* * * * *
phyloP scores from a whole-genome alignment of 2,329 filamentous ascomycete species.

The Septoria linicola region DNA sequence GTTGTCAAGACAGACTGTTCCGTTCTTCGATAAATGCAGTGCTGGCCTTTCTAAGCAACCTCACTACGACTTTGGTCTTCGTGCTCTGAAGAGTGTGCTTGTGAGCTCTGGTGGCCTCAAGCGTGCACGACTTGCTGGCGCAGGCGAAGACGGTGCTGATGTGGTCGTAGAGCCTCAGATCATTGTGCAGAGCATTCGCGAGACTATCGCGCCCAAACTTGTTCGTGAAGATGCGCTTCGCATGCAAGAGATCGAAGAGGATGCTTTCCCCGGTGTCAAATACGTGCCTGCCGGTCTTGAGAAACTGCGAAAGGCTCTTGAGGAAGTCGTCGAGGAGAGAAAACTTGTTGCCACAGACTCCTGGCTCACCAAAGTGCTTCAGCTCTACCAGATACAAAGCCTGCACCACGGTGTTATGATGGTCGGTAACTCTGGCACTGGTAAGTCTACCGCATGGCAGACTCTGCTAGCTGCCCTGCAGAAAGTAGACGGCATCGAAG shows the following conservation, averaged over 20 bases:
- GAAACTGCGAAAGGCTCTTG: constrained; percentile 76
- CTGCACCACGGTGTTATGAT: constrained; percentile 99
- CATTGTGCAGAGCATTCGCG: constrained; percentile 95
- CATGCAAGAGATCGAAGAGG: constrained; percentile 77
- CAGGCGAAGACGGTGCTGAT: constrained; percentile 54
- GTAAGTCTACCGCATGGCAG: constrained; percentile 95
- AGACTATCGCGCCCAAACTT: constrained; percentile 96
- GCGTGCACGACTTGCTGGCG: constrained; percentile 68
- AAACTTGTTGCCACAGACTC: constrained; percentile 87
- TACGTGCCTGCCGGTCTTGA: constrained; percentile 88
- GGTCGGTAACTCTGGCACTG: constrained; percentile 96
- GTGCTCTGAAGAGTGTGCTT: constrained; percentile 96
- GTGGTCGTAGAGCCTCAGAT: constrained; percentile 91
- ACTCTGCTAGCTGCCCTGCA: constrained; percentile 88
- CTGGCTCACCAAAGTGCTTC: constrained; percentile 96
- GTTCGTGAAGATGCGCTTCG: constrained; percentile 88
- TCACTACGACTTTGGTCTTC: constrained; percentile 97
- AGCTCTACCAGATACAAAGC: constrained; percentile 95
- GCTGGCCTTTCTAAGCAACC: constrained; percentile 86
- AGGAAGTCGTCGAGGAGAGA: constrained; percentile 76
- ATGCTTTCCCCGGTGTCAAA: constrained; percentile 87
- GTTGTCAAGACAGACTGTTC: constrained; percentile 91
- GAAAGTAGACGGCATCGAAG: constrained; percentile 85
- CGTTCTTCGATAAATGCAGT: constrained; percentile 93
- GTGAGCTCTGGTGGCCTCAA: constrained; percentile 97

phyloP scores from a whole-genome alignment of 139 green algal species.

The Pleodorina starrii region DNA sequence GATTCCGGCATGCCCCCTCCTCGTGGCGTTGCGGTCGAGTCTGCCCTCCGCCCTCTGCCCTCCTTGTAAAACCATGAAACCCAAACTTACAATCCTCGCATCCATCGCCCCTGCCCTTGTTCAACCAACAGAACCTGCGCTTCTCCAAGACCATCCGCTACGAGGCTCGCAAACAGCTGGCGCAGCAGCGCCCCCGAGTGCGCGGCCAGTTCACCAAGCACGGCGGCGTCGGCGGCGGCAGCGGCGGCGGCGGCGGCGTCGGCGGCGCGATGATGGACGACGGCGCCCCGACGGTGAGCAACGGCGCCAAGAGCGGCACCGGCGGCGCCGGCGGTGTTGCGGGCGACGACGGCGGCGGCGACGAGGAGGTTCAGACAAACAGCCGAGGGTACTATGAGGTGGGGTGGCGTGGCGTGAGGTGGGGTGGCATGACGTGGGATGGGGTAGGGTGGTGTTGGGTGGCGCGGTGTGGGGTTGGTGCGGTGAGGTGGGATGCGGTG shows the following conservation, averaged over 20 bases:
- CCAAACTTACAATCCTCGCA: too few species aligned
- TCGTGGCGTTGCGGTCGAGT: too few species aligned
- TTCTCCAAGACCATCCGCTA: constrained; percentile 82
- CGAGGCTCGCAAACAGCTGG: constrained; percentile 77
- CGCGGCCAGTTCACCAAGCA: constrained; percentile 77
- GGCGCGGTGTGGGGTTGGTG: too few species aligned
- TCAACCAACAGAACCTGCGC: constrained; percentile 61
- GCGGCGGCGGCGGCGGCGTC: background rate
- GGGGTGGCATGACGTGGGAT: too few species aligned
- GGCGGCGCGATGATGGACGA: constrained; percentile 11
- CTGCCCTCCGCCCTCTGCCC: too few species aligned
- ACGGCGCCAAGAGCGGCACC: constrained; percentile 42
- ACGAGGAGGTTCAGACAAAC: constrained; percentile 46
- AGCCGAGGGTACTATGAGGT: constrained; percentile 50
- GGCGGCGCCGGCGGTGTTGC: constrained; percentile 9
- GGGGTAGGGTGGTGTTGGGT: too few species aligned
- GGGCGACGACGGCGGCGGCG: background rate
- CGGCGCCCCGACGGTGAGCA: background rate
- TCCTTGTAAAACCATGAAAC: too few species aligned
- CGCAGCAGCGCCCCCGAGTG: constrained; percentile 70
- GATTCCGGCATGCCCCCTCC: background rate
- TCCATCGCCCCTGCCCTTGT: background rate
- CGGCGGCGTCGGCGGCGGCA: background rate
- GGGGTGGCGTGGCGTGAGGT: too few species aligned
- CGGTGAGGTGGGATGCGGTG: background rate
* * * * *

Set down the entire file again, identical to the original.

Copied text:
phyloP scores from a whole-genome alignment of 2,329 filamentous ascomycete species.

The Septoria linicola region DNA sequence GTTGTCAAGACAGACTGTTCCGTTCTTCGATAAATGCAGTGCTGGCCTTTCTAAGCAACCTCACTACGACTTTGGTCTTCGTGCTCTGAAGAGTGTGCTTGTGAGCTCTGGTGGCCTCAAGCGTGCACGACTTGCTGGCGCAGGCGAAGACGGTGCTGATGTGGTCGTAGAGCCTCAGATCATTGTGCAGAGCATTCGCGAGACTATCGCGCCCAAACTTGTTCGTGAAGATGCGCTTCGCATGCAAGAGATCGAAGAGGATGCTTTCCCCGGTGTCAAATACGTGCCTGCCGGTCTTGAGAAACTGCGAAAGGCTCTTGAGGAAGTCGTCGAGGAGAGAAAACTTGTTGCCACAGACTCCTGGCTCACCAAAGTGCTTCAGCTCTACCAGATACAAAGCCTGCACCACGGTGTTATGATGGTCGGTAACTCTGGCACTGGTAAGTCTACCGCATGGCAGACTCTGCTAGCTGCCCTGCAGAAAGTAGACGGCATCGAAG shows the following conservation, averaged over 20 bases:
- GAAACTGCGAAAGGCTCTTG: constrained; percentile 76
- CTGCACCACGGTGTTATGAT: constrained; percentile 99
- CATTGTGCAGAGCATTCGCG: constrained; percentile 95
- CATGCAAGAGATCGAAGAGG: constrained; percentile 77
- CAGGCGAAGACGGTGCTGAT: constrained; percentile 54
- GTAAGTCTACCGCATGGCAG: constrained; percentile 95
- AGACTATCGCGCCCAAACTT: constrained; percentile 96
- GCGTGCACGACTTGCTGGCG: constrained; percentile 68
- AAACTTGTTGCCACAGACTC: constrained; percentile 87
- TACGTGCCTGCCGGTCTTGA: constrained; percentile 88
- GGTCGGTAACTCTGGCACTG: constrained; percentile 96
- GTGCTCTGAAGAGTGTGCTT: constrained; percentile 96
- GTGGTCGTAGAGCCTCAGAT: constrained; percentile 91
- ACTCTGCTAGCTGCCCTGCA: constrained; percentile 88
- CTGGCTCACCAAAGTGCTTC: constrained; percentile 96
- GTTCGTGAAGATGCGCTTCG: constrained; percentile 88
- TCACTACGACTTTGGTCTTC: constrained; percentile 97
- AGCTCTACCAGATACAAAGC: constrained; percentile 95
- GCTGGCCTTTCTAAGCAACC: constrained; percentile 86
- AGGAAGTCGTCGAGGAGAGA: constrained; percentile 76
- ATGCTTTCCCCGGTGTCAAA: constrained; percentile 87
- GTTGTCAAGACAGACTGTTC: constrained; percentile 91
- GAAAGTAGACGGCATCGAAG: constrained; percentile 85
- CGTTCTTCGATAAATGCAGT: constrained; percentile 93
- GTGAGCTCTGGTGGCCTCAA: constrained; percentile 97

phyloP scores from a whole-genome alignment of 139 green algal species.

The Pleodorina starrii region DNA sequence GATTCCGGCATGCCCCCTCCTCGTGGCGTTGCGGTCGAGTCTGCCCTCCGCCCTCTGCCCTCCTTGTAAAACCATGAAACCCAAACTTACAATCCTCGCATCCATCGCCCCTGCCCTTGTTCAACCAACAGAACCTGCGCTTCTCCAAGACCATCCGCTACGAGGCTCGCAAACAGCTGGCGCAGCAGCGCCCCCGAGTGCGCGGCCAGTTCACCAAGCACGGCGGCGTCGGCGGCGGCAGCGGCGGCGGCGGCGGCGTCGGCGGCGCGATGATGGACGACGGCGCCCCGACGGTGAGCAACGGCGCCAAGAGCGGCACCGGCGGCGCCGGCGGTGTTGCGGGCGACGACGGCGGCGGCGACGAGGAGGTTCAGACAAACAGCCGAGGGTACTATGAGGTGGGGTGGCGTGGCGTGAGGTGGGGTGGCATGACGTGGGATGGGGTAGGGTGGTGTTGGGTGGCGCGGTGTGGGGTTGGTGCGGTGAGGTGGGATGCGGTG shows the following conservation, averaged over 20 bases:
- CCAAACTTACAATCCTCGCA: too few species aligned
- TCGTGGCGTTGCGGTCGAGT: too few species aligned
- TTCTCCAAGACCATCCGCTA: constrained; percentile 82
- CGAGGCTCGCAAACAGCTGG: constrained; percentile 77
- CGCGGCCAGTTCACCAAGCA: constrained; percentile 77
- GGCGCGGTGTGGGGTTGGTG: too few species aligned
- TCAACCAACAGAACCTGCGC: constrained; percentile 61
- GCGGCGGCGGCGGCGGCGTC: background rate
- GGGGTGGCATGACGTGGGAT: too few species aligned
- GGCGGCGCGATGATGGACGA: constrained; percentile 11
- CTGCCCTCCGCCCTCTGCCC: too few species aligned
- ACGGCGCCAAGAGCGGCACC: constrained; percentile 42
- ACGAGGAGGTTCAGACAAAC: constrained; percentile 46
- AGCCGAGGGTACTATGAGGT: constrained; percentile 50
- GGCGGCGCCGGCGGTGTTGC: constrained; percentile 9
- GGGGTAGGGTGGTGTTGGGT: too few species aligned
- GGGCGACGACGGCGGCGGCG: background rate
- CGGCGCCCCGACGGTGAGCA: background rate
- TCCTTGTAAAACCATGAAAC: too few species aligned
- CGCAGCAGCGCCCCCGAGTG: constrained; percentile 70
- GATTCCGGCATGCCCCCTCC: background rate
- TCCATCGCCCCTGCCCTTGT: background rate
- CGGCGGCGTCGGCGGCGGCA: background rate
- GGGGTGGCGTGGCGTGAGGT: too few species aligned
- CGGTGAGGTGGGATGCGGTG: background rate